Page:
Framing is our key tool to separate, organize and guide the reader to focus on specific parts of a scene, image or background in order to follow the story that we want to illustrate. Framing can help us display the elements and messages that an artist may want to imply within their art. When designing the frame of art, artists may use the frame to focus on exhibiting the various elements being used, such as lines, colors, contrast, shape, and texture.
Notice that on page 27 of “Goodbye, Chunky Rice”, Craig Thompson used framing in multiple ways to create a short montage of various scenes in order to show the residential activities that are occurring in the neighborhood. The center image is the focal point of the page while the surrounding images as a border show a focus on each character that appears in the main image. The cropping of the main image helps the artist being able to fit all of the desired scenes while building up the border. Dew uses a great form of “frame within a frame” technique in order to lead and guide the direction of the reader’s eyes from photo to photo. While all the surrounding photos are available, there is still the largest image on the page which serves as the main picture that all the other ones refer or reply on in order to make sense to the viewer.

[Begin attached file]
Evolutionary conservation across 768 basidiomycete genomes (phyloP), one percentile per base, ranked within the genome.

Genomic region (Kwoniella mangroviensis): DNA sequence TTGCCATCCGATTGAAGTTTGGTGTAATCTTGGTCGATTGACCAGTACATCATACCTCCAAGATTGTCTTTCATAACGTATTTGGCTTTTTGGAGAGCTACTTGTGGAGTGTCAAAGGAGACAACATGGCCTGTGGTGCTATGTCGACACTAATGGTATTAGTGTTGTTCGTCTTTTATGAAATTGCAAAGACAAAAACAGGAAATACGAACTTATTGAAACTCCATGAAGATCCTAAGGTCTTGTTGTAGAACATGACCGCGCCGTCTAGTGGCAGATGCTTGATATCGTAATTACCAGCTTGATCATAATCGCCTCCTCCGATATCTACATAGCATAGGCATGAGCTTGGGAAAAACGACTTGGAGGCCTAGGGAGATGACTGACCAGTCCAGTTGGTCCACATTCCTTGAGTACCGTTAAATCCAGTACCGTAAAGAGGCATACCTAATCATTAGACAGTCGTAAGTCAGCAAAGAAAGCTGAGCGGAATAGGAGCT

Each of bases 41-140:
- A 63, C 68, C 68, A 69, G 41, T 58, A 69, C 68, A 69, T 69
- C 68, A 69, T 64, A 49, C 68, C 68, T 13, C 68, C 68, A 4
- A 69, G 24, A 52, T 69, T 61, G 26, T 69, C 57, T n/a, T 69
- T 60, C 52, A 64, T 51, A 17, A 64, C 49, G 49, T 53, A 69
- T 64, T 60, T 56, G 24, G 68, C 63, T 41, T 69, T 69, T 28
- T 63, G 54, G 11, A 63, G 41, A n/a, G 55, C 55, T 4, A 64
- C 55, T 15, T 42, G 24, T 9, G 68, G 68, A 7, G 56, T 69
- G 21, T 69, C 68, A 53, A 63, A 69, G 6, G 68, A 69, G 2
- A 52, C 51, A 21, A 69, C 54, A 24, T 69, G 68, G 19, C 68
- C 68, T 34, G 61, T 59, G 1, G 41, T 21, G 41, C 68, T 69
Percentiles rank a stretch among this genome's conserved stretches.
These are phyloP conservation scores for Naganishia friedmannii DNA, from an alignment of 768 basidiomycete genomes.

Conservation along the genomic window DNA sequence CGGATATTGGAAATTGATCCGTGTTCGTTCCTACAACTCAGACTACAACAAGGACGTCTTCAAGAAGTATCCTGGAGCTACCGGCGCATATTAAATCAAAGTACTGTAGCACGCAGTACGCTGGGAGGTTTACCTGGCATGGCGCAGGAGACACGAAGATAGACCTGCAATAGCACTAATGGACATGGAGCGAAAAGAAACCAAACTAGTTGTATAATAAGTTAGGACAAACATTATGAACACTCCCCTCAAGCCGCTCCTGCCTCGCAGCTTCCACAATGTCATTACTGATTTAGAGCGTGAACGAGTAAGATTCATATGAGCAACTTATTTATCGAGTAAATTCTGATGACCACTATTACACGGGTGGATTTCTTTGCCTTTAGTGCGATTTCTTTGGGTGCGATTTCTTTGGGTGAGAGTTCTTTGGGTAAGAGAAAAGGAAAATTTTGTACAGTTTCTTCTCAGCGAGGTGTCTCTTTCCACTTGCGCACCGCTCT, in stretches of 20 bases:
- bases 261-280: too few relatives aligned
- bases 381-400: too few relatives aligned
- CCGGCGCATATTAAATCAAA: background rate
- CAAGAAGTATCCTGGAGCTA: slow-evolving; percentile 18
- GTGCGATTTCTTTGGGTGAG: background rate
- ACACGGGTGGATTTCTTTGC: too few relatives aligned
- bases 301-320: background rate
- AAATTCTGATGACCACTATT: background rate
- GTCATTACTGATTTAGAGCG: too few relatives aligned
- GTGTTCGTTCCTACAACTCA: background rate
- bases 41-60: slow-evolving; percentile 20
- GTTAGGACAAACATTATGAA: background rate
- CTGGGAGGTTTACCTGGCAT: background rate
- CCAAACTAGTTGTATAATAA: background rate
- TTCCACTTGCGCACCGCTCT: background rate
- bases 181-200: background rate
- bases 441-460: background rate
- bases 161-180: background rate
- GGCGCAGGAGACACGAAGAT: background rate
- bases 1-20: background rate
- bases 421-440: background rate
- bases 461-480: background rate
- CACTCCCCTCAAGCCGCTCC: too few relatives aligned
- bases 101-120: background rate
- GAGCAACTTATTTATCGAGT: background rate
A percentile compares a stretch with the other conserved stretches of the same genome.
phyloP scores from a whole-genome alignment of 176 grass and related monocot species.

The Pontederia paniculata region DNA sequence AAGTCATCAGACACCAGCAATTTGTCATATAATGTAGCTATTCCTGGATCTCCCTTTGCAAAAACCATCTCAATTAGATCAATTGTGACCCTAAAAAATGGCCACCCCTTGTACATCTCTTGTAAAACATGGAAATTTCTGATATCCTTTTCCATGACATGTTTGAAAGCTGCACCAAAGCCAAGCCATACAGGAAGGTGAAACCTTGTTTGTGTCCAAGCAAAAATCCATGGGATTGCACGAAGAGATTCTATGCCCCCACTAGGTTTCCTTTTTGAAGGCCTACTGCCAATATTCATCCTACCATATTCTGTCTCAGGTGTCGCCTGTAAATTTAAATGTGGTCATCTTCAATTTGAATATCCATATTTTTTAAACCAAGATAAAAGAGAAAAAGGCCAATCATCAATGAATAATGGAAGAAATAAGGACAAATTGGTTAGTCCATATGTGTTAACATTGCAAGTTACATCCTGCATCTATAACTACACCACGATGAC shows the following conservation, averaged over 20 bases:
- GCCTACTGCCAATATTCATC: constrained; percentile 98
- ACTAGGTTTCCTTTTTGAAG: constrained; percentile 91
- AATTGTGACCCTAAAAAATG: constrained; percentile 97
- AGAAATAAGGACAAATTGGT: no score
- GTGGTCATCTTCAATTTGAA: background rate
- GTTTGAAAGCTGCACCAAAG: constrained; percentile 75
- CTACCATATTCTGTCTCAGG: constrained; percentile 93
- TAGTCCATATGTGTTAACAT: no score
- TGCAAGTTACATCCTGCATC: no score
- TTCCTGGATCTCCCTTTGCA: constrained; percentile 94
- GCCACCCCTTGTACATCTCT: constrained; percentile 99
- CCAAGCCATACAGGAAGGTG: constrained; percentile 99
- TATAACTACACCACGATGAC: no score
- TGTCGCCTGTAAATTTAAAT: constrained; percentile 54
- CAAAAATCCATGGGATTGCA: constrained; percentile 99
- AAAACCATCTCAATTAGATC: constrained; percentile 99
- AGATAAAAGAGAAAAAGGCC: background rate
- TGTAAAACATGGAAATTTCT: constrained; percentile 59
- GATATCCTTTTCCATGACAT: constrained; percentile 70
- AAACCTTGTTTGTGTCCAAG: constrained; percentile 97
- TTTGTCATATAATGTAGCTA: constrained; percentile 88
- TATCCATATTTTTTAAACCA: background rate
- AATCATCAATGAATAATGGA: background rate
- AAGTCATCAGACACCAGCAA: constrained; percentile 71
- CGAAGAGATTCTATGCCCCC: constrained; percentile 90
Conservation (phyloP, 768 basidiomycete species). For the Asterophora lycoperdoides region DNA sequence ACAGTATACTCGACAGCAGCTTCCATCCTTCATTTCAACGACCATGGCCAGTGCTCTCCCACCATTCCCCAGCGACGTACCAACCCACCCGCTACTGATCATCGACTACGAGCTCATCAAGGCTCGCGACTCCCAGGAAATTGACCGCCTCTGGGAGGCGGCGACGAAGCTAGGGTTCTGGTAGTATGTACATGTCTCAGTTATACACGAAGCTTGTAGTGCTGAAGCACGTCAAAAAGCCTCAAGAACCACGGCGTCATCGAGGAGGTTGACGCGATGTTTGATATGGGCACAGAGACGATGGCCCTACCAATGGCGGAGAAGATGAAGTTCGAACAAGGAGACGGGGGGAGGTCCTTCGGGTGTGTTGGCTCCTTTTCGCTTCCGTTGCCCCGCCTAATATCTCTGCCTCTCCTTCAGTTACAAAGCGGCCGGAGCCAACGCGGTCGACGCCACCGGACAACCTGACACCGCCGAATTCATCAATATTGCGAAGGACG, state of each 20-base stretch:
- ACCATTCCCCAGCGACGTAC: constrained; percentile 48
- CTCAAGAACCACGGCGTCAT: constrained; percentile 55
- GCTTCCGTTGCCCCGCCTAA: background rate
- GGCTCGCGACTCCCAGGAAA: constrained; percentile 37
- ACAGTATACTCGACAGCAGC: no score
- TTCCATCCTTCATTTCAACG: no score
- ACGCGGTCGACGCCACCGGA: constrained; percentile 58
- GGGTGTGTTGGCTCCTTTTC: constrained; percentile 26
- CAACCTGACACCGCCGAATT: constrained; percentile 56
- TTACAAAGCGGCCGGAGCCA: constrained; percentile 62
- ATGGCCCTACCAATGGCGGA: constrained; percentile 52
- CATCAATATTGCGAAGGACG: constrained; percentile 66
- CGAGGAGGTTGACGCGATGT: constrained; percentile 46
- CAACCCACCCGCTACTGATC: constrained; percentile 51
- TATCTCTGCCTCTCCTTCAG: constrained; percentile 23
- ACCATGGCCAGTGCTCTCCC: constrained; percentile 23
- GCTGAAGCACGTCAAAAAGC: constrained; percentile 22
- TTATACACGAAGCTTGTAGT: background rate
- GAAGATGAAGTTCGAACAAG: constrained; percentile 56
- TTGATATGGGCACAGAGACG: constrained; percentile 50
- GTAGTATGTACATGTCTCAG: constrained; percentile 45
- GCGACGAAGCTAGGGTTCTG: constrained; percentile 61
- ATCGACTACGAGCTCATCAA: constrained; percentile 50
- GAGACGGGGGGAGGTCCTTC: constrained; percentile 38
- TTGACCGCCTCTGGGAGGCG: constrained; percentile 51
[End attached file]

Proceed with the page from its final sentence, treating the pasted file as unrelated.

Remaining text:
Last, page 27 has about 3 to 4 different scales to sized images available. The different sized frames help the reader understand the order that the images are forming. The boxes being the same scaled size on each side of the page, is a way to show the reader that the images are all flowing into the same scene which then leads to a continue in the story.